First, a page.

There are a lot of scary things going on right now – COVID health-care concerns, job loss, a volatile stock market. Those issues have been prompting a lot of people to seek out financial advice, often for the first time.
But taking the step to hire a financial advisor or planner doesn’t always have to be in response to worry or fear. Collaborating with a qualified advisor can also be just as much about empowering yourself to take charge of your money and get closer to reaching your financial goals. As you age your finances can get more complex because you now have more invested in your retirement plans, or an inheritance or perhaps you may go through a divorce. Whether it’s a positive event or a personal challenge, you may want to ensure that you’re making the most of all of the opportunities to save money, invest more and protect your income. Starting a relationship with a qualified financial advisor at the right time in life can be a game-changer. An advisor who’s truly looking out for your best interest can help you organize your financial priorities and provide real guidance by creating a clear path to ‘financial security’ in a way that aligns with your personal definition of security.
But not everyone needs or wants to hire an advisor. You may not feel you need anyone’s help if you’re comfortable with your cash flow and are confident you’ve been making the most of your employee benefits, and overall, are making good money decisions. Financial advice costs money — the fees you pay for expert advice can start off as high as 1% of your investments. If you’ve been able to build up your savings, make the most of your 401(k) at work all on your own, and you are not stressed over money, then you may not want someone else’s advice.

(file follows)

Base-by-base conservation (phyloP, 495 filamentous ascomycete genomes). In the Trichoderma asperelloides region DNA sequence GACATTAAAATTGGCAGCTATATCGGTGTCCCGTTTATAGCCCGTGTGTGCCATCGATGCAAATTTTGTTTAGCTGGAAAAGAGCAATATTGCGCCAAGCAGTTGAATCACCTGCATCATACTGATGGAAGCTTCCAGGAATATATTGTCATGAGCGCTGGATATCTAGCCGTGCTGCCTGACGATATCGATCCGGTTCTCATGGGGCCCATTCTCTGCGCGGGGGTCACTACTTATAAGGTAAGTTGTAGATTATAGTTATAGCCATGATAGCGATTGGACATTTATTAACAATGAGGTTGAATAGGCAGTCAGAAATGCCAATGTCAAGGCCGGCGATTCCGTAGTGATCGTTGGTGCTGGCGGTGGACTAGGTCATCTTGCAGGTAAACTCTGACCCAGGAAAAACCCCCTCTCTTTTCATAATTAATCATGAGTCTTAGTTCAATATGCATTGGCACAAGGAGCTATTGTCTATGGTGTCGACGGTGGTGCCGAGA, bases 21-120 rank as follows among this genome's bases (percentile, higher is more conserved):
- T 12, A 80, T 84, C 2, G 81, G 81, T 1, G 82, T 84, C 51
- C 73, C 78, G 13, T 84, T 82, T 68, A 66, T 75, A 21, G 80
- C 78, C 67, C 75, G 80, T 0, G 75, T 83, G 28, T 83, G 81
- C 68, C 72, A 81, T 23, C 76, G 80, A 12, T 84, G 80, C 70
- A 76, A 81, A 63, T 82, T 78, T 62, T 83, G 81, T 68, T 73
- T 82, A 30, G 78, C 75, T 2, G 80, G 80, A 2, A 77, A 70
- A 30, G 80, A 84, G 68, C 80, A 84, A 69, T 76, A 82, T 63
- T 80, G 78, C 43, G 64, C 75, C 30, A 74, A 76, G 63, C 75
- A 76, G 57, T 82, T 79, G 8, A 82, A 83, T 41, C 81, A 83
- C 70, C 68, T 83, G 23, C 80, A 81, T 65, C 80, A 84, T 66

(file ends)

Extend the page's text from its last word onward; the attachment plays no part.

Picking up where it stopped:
At the same time, even if you feel financially solid, you may look at your finances and see you’re in a better position than you thought and are ready to take your financial plans to the next level with some help from a professional. The key is to choose an advisor wisely and go about the process very thoughtfully and not in a rush or under pressure. An excellent financial advisor or planner should be fully fiduciary and not sell any products for brokerage firms or insurance companies; a comprehensive advisor should also have specialized expertise to manage your investments and develop a detailed holistic financial plan.
A lot of people decide to hire an advisor after something dramatic has changed in their life – whether they get a new job with different benefits, get married or move, or have kids or grandkids. They may have clear goals they want to reach, whether it’s saving for a house, kids’ college, retirement, or evaluating an early retirement offer, or dealing with company stock options. Robust planning includes real estate, tax planning and evaluating insurance coverages. Covid-19 has put a lot of people on edge about the possibility of a job loss, or new financial responsibilities to help aging parents or other family members. A competent fiduciary advisor can help you sort through those decisions and manage all of these competing needs and goals.